Friday, March 27, 2015

What Are We Going To Do?

My servant David shall be prince over them, and there shall be one shepherd for them all; they shall live by my statutes and carefully observe my decrees.  Ezekiel 37:24

“What are we going to do? This man is performing many signs. If we leave him alone, all will believe in him, and the Romans will come and take away both our land and our nation.” John 11:47B-48

Take Lord, and receive all my liberty, my memory, my understanding, and my entire will, all that I have and possess. Thou hast given all to me. To Thee, O lord, I return it. All is Thine, dispose of it wholly according to Thy will. Give me Thy love and thy grace, for this is sufficient for me.
Ignatius Loyola

What are we going to do?

After spending generations wandering the desert – scattered – in search of a homeland, the Jews finally returned to the land that was promised to them long ago.  I will make with them a covenant of peace; it shall be an everlasting covenant with them, and I will multiply them, and put my sanctuary among them forever. My dwelling shall be with them; I will be their God, and they shall be my people.  (Ezekiel 37:26-27)

Now, however, they feared that the unity brought about after the diaspora would be shattered by the actions of an itinerant preacher from Nazareth.  What are the high priests to do? 

Acting out of fear, not love, the Pharisees and high priests sought to protect the power and possessions they had gathered on earth.  They decided to sacrifice one man over the nation.  By choosing unwisely, they ended up sacrificing the one true gift that God had bestowed upon them – the one shepherd for them all.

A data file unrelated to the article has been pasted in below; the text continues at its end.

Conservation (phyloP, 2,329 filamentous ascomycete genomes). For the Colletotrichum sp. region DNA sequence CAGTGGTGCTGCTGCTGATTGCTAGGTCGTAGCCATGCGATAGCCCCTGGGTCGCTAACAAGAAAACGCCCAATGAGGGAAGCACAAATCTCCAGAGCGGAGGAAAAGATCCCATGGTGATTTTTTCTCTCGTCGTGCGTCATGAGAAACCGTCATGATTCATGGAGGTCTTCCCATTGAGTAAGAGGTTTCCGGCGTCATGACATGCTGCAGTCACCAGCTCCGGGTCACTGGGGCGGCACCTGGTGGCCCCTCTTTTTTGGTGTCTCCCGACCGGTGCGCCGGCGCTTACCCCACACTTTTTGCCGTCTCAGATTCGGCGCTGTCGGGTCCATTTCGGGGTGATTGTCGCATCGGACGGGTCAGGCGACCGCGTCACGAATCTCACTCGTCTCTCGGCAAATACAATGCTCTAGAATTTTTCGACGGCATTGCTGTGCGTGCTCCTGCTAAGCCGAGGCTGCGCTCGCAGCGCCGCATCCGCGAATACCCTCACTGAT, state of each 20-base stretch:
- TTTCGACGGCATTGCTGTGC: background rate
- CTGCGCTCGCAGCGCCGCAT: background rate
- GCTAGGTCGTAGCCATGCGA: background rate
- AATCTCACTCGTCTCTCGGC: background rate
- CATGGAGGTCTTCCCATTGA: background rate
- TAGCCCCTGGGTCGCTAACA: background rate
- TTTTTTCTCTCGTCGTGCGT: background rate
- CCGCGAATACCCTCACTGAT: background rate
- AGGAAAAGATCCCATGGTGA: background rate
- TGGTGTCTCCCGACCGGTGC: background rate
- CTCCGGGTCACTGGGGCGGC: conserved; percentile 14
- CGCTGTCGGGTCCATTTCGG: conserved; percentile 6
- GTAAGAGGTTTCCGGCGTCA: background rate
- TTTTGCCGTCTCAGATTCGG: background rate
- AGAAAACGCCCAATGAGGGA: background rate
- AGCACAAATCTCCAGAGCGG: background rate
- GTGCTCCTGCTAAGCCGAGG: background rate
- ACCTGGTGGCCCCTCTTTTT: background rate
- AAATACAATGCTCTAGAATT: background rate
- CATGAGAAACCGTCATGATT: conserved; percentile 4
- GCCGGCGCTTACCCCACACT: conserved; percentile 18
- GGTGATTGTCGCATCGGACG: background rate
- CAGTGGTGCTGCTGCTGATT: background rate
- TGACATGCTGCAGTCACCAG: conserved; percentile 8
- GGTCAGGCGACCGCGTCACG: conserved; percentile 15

Jesus went into hiding for a while and we are now brought to the cusp of Lent wondering what will he do for the Passover feast:   stay in hiding or participate with the people? 

What are we going to do?

Lent asks us this same question that was on the minds of Ezekiel and the high priests of Jerusalem.  For five weeks, we have been offering up prayers, actions and sacrifices to get our temples ready for the events that will unfold.  Now is not the time to relax but to concentrate even more on the spiritual and corporal works of mercy.  How can we help the Kingdom get ready for the King?

If we take the self-giving actions of Lent and the words of the Suspice to heart, God’s love and grace are enough for me and you.  After all, when this life is over, what we have gathered on earth remains behind.  The concerns of the high priests of Madison Avenue, Wall Street, Hollywood and K Street are meaningless.  As Amy Welborn writes in The Words We Pray, “The more you roll this [Suspice] prayer around in your soul, and the more you think about it, the more radical it is revealed to be.”  The conspicuous consumption of our consumerism and capital accumulation becomes more meaningless by the minute and by the penny.

If we want to get to a post-material, spiritual stage in our lives, then we have to stop trying to keep up with the Joneses and start trying to keep up with the Jesus. The only way to do that is to set ourselves free of the stuff that weighs us down. 

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